Entertainment & Events
Best New True Crime Podcasts So Far in 2020
The true-crime podcast wave is showing no signs of slowing down, and 2020 has already brought us some seriously chilling new shows. If you’re a true crime nut, you’re going to love these new podcasts.
Exploring cold cases is a favored format for true crime podcasts, and Red Ball is a particularly interesting example of this. This four-part series explores the Burger Chef murders, a high-profile case that drew massive media and political attention. The case involved the abduction and subsequent killing of Jayne Friedt, 20, an assistant manager of a fast-food restaurant. After closing one night, Friedt and three other teens were abducted and taken to a remote field, where their bodies were found several days after. The case has remained cold for over four decades.
22 years have passed since the murder of 33-year old Denise Johnson, a night where her body was found inside of a burning house. Investigative journalist Delia D’Ambra revisits her small hometown on the coast of North Carolina to delve into this case, as she reveals new clues and features never-before-heard interviews that potentially shed light on the perpetrator of this heinous crime.
Back in 2002, an unidentified sniper terrorized the people of County, Maryland, as they gunned down 10 residents and critically injured three more. 20 years later, host Tony Harris launches into a reinvestigation of this horrific crime, as he dives into the findings from investigators and journalist of the past. The series poses the shocking question of whether the person who was convicted of these crimes deserves a second chance.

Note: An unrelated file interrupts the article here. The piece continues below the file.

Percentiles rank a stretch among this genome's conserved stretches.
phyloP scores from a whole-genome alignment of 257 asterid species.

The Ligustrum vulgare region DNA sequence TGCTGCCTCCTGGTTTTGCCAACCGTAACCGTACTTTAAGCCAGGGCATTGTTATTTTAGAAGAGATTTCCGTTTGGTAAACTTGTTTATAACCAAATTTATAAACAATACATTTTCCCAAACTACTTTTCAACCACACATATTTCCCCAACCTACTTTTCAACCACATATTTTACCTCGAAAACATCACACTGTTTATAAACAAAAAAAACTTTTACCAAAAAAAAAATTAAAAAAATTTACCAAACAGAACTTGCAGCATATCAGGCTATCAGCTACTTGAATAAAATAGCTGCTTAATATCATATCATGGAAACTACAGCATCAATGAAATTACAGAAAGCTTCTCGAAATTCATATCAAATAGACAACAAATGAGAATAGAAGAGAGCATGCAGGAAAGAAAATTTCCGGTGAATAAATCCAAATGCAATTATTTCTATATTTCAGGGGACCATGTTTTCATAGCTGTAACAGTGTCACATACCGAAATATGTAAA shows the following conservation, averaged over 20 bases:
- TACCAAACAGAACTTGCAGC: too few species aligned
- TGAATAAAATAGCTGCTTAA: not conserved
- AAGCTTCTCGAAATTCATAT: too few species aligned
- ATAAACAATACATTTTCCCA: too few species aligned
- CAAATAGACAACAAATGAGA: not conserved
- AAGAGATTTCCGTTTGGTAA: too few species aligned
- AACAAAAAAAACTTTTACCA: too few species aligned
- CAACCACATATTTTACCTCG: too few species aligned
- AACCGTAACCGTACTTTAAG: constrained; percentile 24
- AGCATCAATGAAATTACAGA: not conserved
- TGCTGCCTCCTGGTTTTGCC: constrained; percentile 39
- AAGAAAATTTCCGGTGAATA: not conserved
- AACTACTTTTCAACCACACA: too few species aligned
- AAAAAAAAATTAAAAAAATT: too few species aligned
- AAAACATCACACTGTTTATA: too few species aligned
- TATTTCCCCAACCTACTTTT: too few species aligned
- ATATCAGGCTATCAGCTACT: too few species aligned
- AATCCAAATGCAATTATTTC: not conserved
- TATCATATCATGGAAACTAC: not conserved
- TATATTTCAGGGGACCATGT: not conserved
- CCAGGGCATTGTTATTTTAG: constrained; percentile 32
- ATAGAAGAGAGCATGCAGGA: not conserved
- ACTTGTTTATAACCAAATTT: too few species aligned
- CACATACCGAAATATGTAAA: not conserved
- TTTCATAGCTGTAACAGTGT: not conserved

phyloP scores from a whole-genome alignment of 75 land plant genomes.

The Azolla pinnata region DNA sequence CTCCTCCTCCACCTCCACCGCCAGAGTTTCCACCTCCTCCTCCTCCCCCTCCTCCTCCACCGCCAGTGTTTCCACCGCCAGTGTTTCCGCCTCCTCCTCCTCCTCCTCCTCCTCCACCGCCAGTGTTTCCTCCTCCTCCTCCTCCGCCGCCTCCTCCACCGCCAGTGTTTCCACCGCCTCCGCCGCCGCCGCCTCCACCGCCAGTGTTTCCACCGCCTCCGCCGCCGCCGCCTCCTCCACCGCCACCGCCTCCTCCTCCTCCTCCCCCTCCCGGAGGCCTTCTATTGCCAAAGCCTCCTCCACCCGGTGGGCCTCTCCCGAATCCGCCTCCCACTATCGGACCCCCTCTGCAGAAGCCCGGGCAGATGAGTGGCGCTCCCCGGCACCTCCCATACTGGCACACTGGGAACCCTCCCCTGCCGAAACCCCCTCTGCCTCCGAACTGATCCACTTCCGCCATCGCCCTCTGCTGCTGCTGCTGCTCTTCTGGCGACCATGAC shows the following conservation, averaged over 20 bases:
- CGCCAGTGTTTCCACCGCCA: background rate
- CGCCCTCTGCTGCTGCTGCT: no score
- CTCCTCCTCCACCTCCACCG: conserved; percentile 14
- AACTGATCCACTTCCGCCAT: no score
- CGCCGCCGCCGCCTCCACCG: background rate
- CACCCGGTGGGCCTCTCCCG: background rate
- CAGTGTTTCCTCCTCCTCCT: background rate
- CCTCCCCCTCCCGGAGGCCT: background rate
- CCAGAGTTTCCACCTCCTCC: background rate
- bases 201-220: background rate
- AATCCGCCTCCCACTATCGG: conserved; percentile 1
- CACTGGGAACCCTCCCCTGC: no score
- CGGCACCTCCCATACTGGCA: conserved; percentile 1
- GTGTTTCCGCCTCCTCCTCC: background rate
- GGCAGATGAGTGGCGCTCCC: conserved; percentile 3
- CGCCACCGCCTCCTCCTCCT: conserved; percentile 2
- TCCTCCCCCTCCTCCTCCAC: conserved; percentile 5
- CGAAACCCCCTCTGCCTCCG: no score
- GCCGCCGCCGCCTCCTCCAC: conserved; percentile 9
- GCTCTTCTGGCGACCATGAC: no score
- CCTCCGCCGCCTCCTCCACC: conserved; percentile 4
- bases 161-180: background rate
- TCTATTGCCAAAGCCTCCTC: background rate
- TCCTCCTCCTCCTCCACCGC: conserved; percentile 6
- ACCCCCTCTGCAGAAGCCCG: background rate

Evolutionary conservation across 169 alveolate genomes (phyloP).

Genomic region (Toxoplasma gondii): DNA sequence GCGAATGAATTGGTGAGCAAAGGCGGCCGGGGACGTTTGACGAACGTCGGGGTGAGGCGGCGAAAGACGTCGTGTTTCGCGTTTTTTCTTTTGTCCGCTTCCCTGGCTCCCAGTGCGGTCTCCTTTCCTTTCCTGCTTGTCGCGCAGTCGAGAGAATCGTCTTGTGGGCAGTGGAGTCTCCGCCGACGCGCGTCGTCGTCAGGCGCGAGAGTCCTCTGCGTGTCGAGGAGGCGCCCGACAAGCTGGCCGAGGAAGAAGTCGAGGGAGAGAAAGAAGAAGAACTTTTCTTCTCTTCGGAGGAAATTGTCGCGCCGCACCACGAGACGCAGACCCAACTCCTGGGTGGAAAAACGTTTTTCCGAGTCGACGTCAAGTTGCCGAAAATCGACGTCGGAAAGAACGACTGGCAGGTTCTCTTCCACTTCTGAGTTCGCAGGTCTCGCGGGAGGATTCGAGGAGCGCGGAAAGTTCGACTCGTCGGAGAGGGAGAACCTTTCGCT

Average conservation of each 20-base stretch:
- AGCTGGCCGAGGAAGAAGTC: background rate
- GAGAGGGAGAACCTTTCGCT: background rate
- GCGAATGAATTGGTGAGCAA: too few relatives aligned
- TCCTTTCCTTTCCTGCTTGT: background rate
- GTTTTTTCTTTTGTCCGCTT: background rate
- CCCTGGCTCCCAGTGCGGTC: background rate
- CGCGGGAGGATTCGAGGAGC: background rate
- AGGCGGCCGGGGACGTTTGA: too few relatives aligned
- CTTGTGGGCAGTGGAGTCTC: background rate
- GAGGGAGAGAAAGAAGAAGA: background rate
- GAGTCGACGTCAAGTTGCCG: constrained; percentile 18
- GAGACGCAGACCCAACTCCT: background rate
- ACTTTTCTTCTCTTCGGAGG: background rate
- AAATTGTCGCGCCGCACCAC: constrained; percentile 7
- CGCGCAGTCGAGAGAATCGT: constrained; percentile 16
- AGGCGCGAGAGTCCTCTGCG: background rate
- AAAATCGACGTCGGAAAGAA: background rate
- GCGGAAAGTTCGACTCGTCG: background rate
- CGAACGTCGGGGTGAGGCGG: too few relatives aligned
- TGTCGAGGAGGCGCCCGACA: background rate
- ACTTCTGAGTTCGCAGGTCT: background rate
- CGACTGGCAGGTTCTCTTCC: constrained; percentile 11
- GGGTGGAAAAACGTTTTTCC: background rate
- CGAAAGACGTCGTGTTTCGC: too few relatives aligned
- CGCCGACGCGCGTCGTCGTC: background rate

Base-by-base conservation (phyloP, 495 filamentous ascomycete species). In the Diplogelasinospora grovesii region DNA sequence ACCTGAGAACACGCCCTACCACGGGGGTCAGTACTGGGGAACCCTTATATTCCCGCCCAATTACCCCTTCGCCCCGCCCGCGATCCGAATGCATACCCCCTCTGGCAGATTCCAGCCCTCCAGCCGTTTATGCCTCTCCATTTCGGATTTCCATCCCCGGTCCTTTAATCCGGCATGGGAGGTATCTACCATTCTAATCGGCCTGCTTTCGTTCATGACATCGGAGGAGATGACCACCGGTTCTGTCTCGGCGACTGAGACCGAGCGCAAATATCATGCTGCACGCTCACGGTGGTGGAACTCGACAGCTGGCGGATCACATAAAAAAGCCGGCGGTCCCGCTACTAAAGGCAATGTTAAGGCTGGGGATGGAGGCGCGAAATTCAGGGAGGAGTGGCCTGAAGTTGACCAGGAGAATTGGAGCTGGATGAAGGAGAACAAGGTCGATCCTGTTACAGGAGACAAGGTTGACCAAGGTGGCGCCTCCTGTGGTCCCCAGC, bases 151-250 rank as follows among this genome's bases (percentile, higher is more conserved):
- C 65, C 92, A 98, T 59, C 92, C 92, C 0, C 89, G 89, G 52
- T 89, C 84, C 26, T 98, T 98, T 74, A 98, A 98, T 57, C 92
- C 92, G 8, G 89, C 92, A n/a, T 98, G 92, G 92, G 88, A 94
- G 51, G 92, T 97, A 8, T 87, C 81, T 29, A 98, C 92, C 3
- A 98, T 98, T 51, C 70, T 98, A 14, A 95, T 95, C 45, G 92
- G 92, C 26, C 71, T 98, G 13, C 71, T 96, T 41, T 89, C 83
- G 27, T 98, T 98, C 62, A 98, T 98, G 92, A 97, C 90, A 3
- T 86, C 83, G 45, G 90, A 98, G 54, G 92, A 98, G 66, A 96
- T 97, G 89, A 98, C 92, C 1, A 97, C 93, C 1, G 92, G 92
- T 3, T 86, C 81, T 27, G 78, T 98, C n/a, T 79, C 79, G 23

Imagine the shock of finding out that your parents were heavily involved in the drug trade during your childhood? This is exactly the case for host Rainbow Valentine, who explores her history, as she finds out these extent to which she was unwittingly a part of a massive illegal marijuana-distribution ring during the ’70s and ’80s. This series is a refreshing take on the true-crime genre, skipping out on the murder but exploring an equally fascinating facet of the shadowy world of delinquency.
What happens when the authorities don’t believe you have been the victim of an unspeakable crime? In January 2018, Jen Sainato told Louisville police she had been raped. Instead of mobilizing to arrest the suspect, the officer on scene did not believe Sainato’s testimony. Subsequent findings of DNA found in her rape kit did not sway detectives, then a prosecutor rejected the case before an arrest was ever considered. Dig explores how rape cases are investigated in the city of Louisville, and how the supposed protections in place for victims aren’t as robust as they seem.